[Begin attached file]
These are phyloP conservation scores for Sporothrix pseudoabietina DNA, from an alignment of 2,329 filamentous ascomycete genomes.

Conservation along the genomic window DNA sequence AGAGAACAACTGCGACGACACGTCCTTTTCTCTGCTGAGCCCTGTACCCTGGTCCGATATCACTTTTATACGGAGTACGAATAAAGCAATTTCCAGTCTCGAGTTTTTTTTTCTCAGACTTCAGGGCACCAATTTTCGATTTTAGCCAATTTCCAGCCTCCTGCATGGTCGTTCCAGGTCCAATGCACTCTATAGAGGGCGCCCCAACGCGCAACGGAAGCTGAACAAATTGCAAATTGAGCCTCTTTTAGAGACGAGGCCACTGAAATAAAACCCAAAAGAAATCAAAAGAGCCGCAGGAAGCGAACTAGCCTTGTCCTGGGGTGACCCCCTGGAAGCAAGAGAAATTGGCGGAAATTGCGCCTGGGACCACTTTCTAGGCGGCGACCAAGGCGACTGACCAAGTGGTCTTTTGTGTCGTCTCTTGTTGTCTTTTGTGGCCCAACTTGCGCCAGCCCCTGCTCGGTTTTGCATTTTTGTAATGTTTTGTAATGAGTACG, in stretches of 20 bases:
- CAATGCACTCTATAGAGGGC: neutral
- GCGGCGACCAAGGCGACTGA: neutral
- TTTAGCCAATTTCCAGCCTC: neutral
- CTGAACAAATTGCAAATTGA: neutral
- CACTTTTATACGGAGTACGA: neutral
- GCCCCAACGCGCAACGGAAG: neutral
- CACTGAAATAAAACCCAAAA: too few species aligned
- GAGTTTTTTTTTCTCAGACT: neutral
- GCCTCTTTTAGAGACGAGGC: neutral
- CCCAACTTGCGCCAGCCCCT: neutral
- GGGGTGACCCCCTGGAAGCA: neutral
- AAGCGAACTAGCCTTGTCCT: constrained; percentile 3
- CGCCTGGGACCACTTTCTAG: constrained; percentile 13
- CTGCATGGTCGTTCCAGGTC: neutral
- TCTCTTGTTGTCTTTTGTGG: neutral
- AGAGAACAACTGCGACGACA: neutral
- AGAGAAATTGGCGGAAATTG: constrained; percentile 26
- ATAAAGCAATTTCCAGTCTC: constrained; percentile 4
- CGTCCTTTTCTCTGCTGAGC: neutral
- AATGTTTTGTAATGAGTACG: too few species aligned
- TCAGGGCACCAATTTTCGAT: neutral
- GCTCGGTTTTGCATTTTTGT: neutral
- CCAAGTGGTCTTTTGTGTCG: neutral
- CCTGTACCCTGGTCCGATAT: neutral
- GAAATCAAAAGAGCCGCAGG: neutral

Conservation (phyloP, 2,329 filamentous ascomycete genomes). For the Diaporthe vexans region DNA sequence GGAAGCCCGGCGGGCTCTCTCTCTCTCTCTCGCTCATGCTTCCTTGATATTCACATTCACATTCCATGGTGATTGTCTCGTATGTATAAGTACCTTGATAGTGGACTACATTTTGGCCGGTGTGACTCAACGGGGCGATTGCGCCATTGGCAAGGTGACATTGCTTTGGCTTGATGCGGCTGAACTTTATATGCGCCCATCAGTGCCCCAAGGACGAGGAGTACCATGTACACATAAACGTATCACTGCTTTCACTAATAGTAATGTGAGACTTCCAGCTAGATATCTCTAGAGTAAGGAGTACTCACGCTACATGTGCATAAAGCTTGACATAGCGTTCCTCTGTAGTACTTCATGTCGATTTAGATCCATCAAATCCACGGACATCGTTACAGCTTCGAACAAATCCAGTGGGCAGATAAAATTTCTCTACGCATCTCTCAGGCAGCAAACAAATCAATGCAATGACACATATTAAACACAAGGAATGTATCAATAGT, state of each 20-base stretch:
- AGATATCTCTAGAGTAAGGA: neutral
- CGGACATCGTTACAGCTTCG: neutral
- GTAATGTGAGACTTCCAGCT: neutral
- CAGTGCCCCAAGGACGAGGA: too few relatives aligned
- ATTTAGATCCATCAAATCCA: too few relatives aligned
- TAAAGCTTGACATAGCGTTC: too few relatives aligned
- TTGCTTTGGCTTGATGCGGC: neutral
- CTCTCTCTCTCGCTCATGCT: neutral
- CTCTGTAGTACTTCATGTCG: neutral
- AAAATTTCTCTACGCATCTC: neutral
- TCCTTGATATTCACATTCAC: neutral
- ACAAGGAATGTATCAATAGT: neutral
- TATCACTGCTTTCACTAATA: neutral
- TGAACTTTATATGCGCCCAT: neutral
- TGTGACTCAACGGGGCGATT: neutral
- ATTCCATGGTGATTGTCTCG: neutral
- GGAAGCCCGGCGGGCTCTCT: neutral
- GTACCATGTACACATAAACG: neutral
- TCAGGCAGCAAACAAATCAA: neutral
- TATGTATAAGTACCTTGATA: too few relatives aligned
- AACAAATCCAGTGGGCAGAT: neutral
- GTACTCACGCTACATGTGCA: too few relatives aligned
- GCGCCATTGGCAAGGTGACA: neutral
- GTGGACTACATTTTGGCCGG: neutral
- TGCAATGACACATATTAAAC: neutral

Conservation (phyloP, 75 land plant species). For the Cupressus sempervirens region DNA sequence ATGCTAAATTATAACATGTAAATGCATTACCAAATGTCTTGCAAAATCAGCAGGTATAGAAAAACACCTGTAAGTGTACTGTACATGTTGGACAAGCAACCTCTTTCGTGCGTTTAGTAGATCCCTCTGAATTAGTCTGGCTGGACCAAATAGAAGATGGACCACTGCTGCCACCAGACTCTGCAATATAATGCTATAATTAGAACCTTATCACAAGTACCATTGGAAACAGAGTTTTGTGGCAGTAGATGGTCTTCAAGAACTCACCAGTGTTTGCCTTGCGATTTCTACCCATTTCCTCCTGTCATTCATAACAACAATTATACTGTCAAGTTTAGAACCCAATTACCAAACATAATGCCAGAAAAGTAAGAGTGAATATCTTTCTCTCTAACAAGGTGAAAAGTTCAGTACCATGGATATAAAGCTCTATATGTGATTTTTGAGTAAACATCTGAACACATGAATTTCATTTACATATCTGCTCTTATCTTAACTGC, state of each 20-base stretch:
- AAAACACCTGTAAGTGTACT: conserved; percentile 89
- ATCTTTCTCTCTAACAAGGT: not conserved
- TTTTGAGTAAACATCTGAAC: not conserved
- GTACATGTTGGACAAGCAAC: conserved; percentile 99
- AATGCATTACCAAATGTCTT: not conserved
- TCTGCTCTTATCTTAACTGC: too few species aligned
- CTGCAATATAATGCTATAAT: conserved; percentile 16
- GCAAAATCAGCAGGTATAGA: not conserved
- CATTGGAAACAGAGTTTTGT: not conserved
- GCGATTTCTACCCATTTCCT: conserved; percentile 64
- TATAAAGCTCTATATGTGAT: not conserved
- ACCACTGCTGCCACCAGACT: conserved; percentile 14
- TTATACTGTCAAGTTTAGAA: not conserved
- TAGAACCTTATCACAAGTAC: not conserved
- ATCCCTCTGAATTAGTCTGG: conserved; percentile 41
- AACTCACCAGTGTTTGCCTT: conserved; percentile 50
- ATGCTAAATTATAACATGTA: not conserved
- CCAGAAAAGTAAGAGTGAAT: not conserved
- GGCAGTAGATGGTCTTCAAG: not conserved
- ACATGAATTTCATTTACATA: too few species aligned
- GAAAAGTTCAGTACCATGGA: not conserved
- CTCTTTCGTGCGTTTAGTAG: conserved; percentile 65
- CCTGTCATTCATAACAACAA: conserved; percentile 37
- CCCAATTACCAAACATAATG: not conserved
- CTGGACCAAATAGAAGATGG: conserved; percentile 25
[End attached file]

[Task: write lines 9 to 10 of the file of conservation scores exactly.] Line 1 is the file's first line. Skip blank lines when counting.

- CACTGAAATAAAACCCAAAA: too few species aligned
- GAGTTTTTTTTTCTCAGACT: neutral